Te philosophy of irony has had, since its romantic origins, no good reputationbecause of its methodological and logical inconclusiveness and its contamination withliterature. Whether we talk about Friedrich Schlegel or Paul de Man, about SørenKierkegaard or Friedrich Nietzsche, Richard Rorty or Peter Sloterdijk, the “ironists”are hated because of their ability to say, even on the verge of death: “however”. Techarge that philosophy makes against ironists is based on three “suspicions”: 1) thatthey are not philosophically consistent and, therefore, that they, ultimately, do notknow how to ironize themselves; 2) that their irony is only a disguised “egology”, asHegel would claim and assumes literary forms, if nothing else because the ironists usean autobiographical form; 3) fnally that they are vitiated by a sort of anthropological“lack of commitment”, or – as Rorty would say – a “lack of solidarity”, and, therefore,they are quite often inefective and even harmful from a social and political point ofview. In the following pages I will try to dissolve these “suspicions” through a close and“ironic” reading of two texts that belong to this tradition of cultural (not only literary) analysis, telling the story of an elective afnity between two emblematic thinkers:Friedrich Schlegel and Paul de Man.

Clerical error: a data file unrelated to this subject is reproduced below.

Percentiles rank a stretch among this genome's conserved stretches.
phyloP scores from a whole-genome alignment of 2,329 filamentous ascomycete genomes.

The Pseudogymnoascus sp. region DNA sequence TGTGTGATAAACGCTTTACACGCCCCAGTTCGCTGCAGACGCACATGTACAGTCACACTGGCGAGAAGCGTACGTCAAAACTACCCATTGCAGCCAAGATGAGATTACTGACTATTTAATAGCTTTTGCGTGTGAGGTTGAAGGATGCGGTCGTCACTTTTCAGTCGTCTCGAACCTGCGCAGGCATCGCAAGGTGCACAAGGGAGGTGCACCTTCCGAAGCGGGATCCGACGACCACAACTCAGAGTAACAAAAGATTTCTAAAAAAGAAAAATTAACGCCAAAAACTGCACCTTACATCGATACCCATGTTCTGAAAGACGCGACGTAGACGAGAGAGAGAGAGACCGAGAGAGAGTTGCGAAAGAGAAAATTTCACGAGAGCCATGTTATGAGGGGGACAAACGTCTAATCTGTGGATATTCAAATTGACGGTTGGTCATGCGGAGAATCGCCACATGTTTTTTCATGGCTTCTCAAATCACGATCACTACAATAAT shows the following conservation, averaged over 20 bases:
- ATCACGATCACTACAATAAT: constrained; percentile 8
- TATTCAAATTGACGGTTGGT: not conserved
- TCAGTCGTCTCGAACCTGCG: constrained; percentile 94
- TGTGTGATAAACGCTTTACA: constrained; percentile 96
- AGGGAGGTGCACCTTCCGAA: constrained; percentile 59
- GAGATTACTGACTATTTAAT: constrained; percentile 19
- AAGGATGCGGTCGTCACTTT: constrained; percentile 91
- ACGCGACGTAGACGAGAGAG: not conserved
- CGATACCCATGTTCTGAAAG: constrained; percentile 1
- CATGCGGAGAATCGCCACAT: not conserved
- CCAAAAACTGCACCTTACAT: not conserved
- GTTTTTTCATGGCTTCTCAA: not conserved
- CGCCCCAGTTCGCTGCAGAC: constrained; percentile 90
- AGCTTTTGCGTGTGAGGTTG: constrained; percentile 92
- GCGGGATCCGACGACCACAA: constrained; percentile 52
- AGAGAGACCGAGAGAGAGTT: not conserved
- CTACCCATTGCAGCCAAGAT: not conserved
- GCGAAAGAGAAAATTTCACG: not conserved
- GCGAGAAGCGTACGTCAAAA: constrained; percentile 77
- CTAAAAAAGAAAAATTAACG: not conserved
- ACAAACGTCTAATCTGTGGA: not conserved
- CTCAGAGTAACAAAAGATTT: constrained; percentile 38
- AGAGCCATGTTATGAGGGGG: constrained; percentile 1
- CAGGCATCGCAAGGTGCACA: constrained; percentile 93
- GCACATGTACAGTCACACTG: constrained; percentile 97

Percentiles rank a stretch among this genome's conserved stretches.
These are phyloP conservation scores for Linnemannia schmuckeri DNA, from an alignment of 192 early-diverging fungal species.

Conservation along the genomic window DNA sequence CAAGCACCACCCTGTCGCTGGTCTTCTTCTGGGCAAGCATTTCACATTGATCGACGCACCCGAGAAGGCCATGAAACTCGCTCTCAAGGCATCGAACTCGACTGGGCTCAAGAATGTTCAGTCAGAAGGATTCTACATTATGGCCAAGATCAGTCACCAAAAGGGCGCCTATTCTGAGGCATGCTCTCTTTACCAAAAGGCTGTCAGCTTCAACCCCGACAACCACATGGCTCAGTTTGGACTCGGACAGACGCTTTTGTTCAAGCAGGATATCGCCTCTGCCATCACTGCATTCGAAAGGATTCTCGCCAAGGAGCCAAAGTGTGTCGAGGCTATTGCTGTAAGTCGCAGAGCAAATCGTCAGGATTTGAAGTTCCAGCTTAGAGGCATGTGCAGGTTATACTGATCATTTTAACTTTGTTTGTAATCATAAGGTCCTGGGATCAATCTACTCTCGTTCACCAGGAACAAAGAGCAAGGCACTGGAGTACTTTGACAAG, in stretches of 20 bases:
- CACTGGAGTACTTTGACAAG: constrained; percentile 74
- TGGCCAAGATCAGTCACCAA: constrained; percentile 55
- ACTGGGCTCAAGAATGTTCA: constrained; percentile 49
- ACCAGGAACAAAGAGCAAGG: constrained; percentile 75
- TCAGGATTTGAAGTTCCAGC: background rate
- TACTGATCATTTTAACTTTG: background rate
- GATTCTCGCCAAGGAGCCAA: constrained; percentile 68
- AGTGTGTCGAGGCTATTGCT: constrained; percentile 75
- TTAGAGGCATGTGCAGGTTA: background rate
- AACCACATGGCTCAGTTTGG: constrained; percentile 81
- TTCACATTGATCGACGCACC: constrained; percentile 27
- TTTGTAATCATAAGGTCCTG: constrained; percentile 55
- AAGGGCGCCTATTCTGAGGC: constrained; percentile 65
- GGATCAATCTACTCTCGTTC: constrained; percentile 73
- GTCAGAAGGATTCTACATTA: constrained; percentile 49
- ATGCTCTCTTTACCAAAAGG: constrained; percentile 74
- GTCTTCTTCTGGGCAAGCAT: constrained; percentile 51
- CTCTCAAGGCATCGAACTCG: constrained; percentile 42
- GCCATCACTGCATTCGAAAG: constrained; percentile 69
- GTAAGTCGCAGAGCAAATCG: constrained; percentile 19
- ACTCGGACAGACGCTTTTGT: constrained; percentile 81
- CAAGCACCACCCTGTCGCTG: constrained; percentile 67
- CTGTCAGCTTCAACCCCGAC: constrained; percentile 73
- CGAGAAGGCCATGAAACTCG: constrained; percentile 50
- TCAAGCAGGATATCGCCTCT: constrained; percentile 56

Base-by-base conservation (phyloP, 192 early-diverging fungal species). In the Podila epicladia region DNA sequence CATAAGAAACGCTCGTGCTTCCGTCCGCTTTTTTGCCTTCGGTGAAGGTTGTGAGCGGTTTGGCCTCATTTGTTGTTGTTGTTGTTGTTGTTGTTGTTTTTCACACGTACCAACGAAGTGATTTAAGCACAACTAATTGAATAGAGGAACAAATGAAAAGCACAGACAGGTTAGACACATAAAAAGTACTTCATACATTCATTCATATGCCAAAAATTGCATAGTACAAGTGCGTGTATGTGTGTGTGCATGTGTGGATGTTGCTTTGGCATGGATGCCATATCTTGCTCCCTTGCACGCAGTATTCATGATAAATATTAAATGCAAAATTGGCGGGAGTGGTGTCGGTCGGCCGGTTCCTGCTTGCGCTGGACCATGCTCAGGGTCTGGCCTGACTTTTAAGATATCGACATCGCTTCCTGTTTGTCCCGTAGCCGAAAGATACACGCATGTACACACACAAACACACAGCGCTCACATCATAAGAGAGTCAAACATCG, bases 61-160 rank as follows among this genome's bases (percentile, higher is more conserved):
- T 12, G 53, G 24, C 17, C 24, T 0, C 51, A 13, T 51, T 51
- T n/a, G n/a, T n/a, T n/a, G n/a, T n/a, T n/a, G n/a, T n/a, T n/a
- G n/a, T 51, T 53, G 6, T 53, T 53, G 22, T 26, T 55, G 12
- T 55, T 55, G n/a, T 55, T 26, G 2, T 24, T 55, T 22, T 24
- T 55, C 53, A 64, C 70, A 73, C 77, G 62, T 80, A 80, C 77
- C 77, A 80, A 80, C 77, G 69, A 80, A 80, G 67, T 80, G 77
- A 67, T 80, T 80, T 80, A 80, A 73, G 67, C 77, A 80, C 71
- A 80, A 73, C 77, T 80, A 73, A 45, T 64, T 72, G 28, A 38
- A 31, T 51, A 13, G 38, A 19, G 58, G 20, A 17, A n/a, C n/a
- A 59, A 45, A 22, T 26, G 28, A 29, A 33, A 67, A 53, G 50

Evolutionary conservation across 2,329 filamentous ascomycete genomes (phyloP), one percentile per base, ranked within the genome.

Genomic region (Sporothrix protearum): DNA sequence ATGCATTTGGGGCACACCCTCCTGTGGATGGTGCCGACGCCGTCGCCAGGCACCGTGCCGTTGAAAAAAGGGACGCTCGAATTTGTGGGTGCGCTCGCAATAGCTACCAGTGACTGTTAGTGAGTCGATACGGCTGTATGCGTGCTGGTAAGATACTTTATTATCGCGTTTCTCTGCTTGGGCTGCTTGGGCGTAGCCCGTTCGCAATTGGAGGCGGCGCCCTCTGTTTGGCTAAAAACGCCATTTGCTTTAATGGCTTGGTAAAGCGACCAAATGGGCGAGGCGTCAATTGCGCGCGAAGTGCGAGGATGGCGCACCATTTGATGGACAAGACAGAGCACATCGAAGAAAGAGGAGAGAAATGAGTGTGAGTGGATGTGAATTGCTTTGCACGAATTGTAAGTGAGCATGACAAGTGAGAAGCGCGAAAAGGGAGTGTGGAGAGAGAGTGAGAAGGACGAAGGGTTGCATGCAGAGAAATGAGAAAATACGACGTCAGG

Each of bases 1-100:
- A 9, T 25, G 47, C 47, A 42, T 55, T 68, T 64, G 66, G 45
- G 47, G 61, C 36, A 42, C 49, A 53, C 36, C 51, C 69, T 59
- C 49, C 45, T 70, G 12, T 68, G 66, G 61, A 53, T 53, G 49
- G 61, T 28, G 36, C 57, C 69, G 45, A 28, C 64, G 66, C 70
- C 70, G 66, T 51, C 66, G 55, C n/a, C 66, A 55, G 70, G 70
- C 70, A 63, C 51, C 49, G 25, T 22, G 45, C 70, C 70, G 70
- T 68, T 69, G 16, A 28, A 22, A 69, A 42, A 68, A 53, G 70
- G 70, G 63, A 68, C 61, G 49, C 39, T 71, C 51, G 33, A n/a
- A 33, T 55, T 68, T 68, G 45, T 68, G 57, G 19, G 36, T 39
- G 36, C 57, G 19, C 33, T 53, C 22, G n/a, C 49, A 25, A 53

|Number of pages||18|
|Journal||Rivista di Estetica|
|Publication status||Published - 2019|